They also consume alcohol in moderation. That being said, there still is a lot of mixed evidence about alcohol consumption and whether it can reduce mortality when drunk in moderation or increase your risk for cancer.
In the Ikarian and Sardinian Blue Zones, as you can imagine, a glass or two of red wine is fairly common. And in Sardinia, the wine is actually made from grenache grapes, which have been shown to have extremely high levels of antioxidants compared to various other wines. To sum up, some regions tend to drink more than others, but it is consumed in moderation, not in excess.
Active Until the Day They Die
A lot of the Blue Zone people live in smaller communities. They’re neither very urban nor very population-dense. A lot of the foods they eat are locally sourced and part of the farm life, which makes them very fresh and delicious. In fact, a lot of the foods that they’re eating are handmade, which requires a lot of physical effort. According to Dan Buettner, this might be a factor which contributes to their longevity, as they are active – even at an older age.
And while they don’t actually go to a physical gym, activity is just built into their daily lives. They’re gardening, walking, hiking, farming, cooking and doing daily chores. They don’t live a sedentary lifestyle like many of us do. They’re naturally just active.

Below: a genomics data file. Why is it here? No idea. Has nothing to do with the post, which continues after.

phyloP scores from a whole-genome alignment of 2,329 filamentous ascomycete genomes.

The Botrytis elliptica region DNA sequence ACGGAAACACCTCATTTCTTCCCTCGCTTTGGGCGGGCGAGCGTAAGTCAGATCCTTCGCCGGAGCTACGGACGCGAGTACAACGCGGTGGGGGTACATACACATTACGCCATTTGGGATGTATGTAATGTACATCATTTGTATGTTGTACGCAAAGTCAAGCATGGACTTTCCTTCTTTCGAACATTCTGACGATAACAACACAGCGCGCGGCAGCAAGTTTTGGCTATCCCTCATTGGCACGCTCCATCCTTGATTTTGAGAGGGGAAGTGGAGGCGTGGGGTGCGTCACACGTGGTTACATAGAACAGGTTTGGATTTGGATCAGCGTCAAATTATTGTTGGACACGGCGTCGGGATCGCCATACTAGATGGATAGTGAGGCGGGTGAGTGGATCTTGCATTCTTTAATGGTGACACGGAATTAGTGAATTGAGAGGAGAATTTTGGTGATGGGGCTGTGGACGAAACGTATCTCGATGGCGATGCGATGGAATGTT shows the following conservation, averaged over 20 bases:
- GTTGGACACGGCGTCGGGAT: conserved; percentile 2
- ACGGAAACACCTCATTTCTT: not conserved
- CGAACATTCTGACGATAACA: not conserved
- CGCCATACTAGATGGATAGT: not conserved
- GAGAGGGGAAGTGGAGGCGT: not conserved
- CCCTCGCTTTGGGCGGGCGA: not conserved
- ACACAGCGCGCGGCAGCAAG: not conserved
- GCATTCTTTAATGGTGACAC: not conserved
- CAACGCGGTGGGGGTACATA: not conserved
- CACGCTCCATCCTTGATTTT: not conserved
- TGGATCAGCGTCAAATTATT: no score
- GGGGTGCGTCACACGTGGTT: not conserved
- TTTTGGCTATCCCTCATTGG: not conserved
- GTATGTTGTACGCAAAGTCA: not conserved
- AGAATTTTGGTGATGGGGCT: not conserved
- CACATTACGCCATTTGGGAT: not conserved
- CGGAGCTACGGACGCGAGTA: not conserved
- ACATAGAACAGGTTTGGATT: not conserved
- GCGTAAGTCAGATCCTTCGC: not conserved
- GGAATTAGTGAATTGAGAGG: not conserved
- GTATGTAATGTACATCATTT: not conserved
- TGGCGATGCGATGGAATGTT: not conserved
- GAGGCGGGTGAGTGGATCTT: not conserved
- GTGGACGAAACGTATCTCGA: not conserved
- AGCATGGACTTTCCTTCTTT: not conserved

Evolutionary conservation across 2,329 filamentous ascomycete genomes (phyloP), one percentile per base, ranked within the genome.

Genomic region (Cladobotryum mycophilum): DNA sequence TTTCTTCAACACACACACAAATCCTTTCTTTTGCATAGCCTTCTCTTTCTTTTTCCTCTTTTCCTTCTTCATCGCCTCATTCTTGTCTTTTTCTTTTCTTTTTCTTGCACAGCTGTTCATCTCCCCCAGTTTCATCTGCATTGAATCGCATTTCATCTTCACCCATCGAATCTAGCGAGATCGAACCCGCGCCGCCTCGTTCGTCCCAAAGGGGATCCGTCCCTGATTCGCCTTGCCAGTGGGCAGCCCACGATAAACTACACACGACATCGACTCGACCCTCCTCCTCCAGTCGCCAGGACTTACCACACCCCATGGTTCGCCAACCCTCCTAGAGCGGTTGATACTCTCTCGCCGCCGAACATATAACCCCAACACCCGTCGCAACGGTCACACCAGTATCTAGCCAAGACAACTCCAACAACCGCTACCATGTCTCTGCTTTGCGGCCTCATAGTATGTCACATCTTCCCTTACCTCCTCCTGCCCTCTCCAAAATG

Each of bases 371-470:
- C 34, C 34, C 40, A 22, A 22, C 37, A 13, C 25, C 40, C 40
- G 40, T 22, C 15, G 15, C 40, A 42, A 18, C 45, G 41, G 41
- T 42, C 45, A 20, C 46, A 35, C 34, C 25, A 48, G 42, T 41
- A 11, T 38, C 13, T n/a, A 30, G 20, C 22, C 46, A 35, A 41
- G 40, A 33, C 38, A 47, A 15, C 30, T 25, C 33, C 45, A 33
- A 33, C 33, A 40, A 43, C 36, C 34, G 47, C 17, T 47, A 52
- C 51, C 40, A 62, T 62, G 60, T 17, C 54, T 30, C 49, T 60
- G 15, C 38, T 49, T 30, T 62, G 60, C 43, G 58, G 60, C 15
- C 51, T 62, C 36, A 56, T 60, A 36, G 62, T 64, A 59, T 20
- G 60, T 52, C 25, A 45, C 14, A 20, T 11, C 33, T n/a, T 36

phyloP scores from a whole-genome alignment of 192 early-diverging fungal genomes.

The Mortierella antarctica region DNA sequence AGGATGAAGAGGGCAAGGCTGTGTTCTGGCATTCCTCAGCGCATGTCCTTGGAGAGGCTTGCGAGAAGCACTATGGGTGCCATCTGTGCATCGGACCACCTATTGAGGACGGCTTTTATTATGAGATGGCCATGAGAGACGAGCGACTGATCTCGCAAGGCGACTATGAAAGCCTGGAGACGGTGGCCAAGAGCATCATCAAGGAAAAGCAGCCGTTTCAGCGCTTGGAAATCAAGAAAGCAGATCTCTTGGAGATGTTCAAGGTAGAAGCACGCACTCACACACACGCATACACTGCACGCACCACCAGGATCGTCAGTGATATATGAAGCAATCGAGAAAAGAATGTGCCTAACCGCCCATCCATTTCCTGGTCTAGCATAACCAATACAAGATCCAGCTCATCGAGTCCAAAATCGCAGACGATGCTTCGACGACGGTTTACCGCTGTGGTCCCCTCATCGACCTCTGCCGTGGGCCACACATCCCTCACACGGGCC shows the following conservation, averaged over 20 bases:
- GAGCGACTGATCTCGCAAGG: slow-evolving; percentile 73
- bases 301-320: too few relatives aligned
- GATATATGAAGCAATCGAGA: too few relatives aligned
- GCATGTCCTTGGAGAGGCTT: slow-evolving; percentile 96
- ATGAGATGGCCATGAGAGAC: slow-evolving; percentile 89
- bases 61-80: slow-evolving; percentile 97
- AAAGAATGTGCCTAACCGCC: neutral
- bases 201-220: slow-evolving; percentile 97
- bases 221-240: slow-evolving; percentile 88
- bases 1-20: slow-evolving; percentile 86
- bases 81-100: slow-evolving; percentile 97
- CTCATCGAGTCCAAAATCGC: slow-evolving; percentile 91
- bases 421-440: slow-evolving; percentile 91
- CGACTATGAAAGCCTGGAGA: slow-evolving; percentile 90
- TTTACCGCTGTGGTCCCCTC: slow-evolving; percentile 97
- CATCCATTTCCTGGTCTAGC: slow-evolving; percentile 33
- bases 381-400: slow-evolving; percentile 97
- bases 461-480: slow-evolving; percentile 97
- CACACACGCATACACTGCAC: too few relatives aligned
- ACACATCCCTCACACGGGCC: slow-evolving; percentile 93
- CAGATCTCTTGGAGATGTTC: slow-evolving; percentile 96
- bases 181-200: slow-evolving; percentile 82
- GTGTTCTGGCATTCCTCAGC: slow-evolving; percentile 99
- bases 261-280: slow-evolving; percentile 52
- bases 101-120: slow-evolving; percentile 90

A lot of studies have shown the benefits of exercise and reducing the risk of cancer, heart disease, and overall death and its ties to longevity. Integrating some form of movement that feels good is also something that we work on with our clients. It should feel aligned with them and be something that they can sustain potentially for a long time. And that’s what a lot of these regions are doing. It’s just part of their lifestyle, really, until the day they die.
Prioritizing Rest and Community
Apart from activity, rest also plays an important role for the Blue Zones, as they all get enough sleep. So, in addition to diet and exercise, Dan Buettner found that a good night’s rest is prioritized and is possibly contributing to them leading long, healthy lives.